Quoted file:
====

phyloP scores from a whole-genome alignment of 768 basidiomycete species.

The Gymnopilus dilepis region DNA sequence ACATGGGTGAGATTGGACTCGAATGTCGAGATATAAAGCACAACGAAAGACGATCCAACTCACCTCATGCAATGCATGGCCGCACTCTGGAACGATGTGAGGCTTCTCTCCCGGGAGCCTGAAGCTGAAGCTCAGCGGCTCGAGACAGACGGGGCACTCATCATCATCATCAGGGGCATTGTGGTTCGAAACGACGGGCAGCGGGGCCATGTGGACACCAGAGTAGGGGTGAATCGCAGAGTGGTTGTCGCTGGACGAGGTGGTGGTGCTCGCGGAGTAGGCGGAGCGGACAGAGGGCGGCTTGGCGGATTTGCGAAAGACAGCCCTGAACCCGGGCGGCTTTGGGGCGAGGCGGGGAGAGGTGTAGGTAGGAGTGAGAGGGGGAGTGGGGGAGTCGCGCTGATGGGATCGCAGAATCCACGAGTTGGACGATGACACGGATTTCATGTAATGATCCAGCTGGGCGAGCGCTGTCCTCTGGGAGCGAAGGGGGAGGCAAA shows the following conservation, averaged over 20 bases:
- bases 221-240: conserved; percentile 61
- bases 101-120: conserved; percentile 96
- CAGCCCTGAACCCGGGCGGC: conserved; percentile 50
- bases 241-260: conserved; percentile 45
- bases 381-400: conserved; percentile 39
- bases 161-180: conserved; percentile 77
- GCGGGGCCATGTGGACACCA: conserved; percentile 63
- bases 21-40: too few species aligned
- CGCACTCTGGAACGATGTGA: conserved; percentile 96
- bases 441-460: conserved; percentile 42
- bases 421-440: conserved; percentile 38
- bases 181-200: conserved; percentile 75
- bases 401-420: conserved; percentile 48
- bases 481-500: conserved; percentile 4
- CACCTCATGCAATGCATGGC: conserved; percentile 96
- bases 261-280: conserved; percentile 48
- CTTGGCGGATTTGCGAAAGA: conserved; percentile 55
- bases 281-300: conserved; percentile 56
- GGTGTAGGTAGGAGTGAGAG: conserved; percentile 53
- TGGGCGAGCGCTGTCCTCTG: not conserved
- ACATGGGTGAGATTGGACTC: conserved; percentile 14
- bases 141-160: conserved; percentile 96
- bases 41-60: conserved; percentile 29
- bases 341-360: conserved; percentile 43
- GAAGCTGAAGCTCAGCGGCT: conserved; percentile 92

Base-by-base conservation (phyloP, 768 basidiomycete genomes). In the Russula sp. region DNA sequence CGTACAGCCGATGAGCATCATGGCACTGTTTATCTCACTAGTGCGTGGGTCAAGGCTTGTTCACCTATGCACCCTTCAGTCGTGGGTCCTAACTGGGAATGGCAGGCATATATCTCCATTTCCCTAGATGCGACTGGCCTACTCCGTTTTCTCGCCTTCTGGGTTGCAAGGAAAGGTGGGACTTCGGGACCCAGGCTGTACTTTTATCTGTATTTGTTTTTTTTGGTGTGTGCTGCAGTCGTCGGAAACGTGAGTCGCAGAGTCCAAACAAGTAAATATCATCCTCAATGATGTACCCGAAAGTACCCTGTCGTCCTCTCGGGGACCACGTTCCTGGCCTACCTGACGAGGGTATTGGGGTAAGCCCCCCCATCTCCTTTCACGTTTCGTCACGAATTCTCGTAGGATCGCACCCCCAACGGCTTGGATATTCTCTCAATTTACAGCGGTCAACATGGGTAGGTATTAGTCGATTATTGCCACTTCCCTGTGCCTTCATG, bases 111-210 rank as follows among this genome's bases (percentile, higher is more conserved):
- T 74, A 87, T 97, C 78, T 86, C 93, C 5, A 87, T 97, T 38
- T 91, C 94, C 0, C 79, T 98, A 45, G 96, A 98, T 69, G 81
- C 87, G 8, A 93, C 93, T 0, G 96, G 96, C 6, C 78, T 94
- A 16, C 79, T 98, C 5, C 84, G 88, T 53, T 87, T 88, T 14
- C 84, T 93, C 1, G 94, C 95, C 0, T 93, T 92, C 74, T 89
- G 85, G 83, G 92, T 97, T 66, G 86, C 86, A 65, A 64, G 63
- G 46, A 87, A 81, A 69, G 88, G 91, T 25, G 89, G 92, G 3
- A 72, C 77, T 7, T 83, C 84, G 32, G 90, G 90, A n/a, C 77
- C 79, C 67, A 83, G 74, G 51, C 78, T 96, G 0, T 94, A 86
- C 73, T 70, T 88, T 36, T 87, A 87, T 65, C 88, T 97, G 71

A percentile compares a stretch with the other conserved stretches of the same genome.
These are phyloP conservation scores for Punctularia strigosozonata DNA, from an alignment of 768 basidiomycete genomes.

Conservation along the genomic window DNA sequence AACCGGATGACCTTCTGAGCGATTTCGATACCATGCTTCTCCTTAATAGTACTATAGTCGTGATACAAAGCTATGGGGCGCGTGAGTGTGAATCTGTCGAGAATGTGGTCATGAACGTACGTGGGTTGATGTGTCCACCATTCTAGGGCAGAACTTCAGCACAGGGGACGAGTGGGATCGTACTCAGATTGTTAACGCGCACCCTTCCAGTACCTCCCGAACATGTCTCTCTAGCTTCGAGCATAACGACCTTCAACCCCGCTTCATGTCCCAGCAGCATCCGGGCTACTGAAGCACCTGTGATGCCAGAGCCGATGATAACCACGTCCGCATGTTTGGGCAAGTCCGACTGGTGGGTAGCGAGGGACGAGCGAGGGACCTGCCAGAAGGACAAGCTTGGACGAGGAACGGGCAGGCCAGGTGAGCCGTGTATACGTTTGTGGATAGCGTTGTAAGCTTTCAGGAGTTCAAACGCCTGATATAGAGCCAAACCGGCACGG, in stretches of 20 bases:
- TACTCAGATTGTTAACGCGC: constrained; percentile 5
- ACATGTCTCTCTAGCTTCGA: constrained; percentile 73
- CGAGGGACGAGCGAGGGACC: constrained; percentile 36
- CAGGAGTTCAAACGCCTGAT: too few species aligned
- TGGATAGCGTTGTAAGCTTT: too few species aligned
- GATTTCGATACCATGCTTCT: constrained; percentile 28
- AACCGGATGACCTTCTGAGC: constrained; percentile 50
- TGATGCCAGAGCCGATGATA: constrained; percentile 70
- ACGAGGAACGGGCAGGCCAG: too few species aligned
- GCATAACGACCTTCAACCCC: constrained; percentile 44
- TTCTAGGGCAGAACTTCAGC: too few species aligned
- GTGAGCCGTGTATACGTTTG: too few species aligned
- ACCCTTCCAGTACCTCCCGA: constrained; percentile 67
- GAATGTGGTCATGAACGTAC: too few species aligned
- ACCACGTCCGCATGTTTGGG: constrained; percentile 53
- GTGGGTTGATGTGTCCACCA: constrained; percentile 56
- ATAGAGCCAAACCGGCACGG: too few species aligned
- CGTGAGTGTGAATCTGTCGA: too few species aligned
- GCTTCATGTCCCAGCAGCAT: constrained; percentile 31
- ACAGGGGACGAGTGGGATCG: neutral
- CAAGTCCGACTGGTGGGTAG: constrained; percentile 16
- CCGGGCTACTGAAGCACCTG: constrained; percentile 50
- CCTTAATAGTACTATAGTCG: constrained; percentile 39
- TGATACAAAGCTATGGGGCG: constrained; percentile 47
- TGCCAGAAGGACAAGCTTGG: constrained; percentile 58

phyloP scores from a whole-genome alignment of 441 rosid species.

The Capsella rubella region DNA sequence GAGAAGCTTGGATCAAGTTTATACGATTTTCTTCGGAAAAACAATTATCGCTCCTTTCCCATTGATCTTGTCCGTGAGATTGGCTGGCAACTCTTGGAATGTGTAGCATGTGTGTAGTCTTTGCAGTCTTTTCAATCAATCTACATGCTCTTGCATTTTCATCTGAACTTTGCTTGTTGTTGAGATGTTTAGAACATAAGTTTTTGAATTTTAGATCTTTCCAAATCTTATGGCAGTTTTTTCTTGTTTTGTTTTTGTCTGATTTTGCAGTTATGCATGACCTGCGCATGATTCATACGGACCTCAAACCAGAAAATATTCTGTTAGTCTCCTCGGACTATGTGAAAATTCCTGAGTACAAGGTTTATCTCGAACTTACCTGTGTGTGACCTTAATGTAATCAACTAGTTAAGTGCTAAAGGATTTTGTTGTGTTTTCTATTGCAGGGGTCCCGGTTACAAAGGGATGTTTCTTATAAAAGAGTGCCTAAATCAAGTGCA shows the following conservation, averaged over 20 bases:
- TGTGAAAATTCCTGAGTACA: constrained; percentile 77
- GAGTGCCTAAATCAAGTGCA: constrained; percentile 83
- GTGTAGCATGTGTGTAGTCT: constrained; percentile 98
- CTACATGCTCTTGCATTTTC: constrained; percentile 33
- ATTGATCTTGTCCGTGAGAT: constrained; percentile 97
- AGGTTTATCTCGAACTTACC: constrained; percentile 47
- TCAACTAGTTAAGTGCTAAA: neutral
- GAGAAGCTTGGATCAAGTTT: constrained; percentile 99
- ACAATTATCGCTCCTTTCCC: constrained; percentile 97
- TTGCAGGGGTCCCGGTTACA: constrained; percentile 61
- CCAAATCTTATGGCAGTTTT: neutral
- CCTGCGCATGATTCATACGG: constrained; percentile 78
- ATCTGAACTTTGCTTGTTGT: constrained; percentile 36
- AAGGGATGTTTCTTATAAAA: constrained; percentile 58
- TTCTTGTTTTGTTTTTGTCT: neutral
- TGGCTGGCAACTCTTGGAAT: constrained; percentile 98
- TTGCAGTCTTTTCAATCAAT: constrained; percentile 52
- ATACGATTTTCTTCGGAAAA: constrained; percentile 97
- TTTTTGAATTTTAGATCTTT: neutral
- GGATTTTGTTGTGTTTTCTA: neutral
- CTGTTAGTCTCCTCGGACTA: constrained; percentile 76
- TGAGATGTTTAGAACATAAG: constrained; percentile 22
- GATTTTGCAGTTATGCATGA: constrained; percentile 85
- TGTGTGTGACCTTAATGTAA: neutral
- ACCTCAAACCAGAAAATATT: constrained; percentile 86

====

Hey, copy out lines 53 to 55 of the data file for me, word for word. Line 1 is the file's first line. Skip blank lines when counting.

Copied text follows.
- GTGAGCCGTGTATACGTTTG: too few species aligned
- ACCCTTCCAGTACCTCCCGA: constrained; percentile 67
- GAATGTGGTCATGAACGTAC: too few species aligned